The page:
Tamarix ramosissima Ledeb.,

Sokoloff, Paul C., Freebury, Colin E., Hamilton, Paul B. & Saarela, Jeffery M., 2016, The " Martian " flora: new collections of vascular plants, lichens, fungi, algae, and cyanobacteria from the Mars Desert Research Station, Utah, Biodiversity Data Journal 4, pp. 8176-8176: 8176

publication ID

http://dx.doi.org/10.3897/BDJ.4.e8176

persistent identifier

http://treatment.plazi.org/id/6B6E31F8-C278-6903-04D8-C3E4444B0B7C

treatment provided by

Biodiversity Data Journal by Pensoft

scientific name

Tamarix ramosissima Ledeb.
status

 

Tamarix ramosissima Ledeb. 

Materials

Type status: Other material. Occurrence: recordNumber: 285; recordedBy: Sokoloff, Paul C.; preparations: Silica gel collection; Taxon: scientificName: Tamarixramosissima Ledeb.; kingdom: Plantae; phylum: Angiosperms; class: Eudicots; order: Caryophyllales; family: Tamaricaceae; genus: Tamarix; specificEpithet: ramosissima; taxonRank: Species; scientificNameAuthorship: Ledeb.; Location: continent: North America; country: United States of America; countryCode: USA; stateProvince: Utah; county: Wayne County; municipality: Hanksville; locality: Mars Desert Research Station ; verbatimLocality: Kent's Reservoir, 1.14 km north of Mars Desert Research Station, just west of Cow Dung Road; verbatimElevation: 1371 m; verbatimLatitude: 38°25'28.4"N; verbatimLongitude: 110°47'17.29"W; coordinateUncertaintyInMeters: 50; Identification: identifiedBy: Sokoloff, Paul C.; dateIdentified: 2015; Event: verbatimEventDate: November 22, 2014; habitat: Moist desert flats; Record Level: institutionID: CMN; collectionID: CAN 607466; collectionCode: CAN, UTC; basisOfRecord: Preserved SpecimenGoogleMaps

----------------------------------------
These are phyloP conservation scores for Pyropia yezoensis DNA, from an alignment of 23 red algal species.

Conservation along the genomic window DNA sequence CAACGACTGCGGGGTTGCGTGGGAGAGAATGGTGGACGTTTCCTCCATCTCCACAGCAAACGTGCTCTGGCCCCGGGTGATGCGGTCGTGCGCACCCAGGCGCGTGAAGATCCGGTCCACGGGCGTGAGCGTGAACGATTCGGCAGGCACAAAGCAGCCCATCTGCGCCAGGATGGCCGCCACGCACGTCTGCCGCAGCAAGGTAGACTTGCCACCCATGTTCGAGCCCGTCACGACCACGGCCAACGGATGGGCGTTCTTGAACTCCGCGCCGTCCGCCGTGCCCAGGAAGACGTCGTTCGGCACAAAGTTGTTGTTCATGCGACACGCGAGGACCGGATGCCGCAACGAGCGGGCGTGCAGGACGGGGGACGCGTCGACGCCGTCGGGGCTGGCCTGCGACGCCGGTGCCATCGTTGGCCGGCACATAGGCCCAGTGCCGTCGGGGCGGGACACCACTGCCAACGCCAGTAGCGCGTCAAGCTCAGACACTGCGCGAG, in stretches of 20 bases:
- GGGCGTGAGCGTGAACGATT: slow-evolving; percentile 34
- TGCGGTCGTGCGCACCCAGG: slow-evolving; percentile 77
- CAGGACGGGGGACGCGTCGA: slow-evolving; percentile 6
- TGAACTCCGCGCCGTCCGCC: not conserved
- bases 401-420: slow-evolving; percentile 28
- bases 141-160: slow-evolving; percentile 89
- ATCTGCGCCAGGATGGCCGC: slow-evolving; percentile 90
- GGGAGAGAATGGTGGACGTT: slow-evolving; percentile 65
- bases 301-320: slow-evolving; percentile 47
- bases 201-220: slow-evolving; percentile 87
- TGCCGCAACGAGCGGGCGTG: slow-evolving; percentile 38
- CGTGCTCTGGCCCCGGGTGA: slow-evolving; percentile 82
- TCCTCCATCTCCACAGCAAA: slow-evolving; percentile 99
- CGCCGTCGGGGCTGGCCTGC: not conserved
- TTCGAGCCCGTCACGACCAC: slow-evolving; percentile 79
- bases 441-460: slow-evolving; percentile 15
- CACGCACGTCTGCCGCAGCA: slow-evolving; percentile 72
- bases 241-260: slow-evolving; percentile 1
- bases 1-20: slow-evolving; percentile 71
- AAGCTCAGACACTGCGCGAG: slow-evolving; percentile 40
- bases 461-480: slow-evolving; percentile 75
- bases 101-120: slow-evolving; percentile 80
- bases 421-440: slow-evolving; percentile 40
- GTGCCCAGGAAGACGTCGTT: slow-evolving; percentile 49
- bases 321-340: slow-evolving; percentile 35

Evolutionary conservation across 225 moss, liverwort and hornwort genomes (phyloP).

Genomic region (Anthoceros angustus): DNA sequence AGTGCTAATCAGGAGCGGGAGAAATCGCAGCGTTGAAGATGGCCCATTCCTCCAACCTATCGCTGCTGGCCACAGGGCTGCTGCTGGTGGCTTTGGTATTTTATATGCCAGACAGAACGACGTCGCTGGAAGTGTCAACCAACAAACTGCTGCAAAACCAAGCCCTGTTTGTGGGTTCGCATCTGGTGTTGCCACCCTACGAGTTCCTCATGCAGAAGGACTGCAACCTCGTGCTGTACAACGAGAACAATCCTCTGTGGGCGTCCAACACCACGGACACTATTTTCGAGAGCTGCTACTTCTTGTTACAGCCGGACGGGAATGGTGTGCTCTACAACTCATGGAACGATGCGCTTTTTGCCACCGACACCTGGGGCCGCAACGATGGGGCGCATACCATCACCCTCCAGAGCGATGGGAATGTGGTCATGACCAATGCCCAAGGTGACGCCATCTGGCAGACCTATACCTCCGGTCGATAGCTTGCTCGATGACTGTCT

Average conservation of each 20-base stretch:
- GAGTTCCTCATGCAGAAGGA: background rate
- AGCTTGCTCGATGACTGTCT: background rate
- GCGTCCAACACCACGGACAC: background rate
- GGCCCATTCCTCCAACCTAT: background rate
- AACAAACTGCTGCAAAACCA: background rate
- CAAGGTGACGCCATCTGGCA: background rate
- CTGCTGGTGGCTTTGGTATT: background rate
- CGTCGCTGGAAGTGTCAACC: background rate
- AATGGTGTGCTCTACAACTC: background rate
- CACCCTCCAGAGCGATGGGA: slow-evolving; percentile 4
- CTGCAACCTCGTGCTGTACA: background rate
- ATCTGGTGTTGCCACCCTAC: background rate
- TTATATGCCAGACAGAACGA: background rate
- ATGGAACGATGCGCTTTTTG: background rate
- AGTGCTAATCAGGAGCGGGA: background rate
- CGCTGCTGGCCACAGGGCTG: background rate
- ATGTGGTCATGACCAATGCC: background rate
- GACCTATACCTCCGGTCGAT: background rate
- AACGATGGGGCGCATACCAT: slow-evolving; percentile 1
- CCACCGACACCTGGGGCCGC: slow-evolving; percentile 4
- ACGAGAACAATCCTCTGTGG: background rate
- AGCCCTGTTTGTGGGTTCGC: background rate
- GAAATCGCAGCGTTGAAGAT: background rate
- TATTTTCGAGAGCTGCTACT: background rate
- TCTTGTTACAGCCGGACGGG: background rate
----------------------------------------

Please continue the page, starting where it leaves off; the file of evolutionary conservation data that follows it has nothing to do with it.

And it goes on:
Notes

Tamarix chinensis  and Tamarix ramosissima  are both highly invasive within the western U.S.A. (Gaskin and Kazmer 2009). Tamarix ramosissima  is often treated as a synonym of T. chinensis  ( Welsh et al. 1993), however genetic evidence supports their treatment as distinct species, albeit with extensive introgression and hybridization across its introduced range in the United States ( Gaskin and Kazmer 2009). Plants sampled previously from southeastern Utah have been identified as either back-crossed T. ramosissima  or F2 hybrids ( Gaskin and Kazmer 2009); it seems extremely likely that our material would possess a similar genotype.

This species has previously been reported for the nearby San Rafael Swell ( Harris 1983). Only one population was encountered in the vicinity of MDRS, consisting of three shrubby trees and multiple seedlings, around Kent's Reservoir - a pond on the west side of Cow Dung Road north of MDRS (Fig. 47).

Supplemental File: CAN 607466 (Suppl. material 70).